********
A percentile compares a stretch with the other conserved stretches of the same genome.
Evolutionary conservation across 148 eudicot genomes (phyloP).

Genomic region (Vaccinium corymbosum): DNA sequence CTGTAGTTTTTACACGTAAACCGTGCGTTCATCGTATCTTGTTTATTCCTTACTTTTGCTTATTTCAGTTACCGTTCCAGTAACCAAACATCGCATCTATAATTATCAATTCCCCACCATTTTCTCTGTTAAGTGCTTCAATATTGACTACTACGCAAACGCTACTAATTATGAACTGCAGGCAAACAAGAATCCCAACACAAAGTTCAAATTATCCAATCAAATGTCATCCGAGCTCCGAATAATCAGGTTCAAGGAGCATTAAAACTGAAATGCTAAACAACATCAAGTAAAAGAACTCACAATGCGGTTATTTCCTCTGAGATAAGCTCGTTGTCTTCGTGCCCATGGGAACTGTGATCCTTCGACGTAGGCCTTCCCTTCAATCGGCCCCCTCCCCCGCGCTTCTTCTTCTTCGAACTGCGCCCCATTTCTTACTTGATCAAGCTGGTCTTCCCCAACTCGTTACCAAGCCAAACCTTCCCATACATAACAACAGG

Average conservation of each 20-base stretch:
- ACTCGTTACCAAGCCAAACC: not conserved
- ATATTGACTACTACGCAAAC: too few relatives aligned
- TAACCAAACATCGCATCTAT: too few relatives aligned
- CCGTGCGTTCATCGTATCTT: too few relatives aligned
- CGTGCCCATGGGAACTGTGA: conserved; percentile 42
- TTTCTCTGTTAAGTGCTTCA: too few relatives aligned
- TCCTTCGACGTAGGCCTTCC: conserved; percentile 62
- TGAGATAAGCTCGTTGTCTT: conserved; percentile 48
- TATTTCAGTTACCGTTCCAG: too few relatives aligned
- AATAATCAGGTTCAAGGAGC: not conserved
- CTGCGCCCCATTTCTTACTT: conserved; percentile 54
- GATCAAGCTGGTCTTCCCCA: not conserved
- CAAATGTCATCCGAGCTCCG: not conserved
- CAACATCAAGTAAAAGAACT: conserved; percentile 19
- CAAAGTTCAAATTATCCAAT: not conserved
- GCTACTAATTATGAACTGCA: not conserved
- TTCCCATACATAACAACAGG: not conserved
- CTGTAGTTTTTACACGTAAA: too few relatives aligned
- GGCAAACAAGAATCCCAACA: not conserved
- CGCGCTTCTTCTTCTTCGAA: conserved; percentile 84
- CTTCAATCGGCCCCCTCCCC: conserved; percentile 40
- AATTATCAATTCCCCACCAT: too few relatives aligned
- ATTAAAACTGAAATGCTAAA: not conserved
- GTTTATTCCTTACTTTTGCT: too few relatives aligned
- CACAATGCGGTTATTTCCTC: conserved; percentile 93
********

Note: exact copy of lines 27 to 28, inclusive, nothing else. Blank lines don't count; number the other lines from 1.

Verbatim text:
- ATTAAAACTGAAATGCTAAA: not conserved
- GTTTATTCCTTACTTTTGCT: too few relatives aligned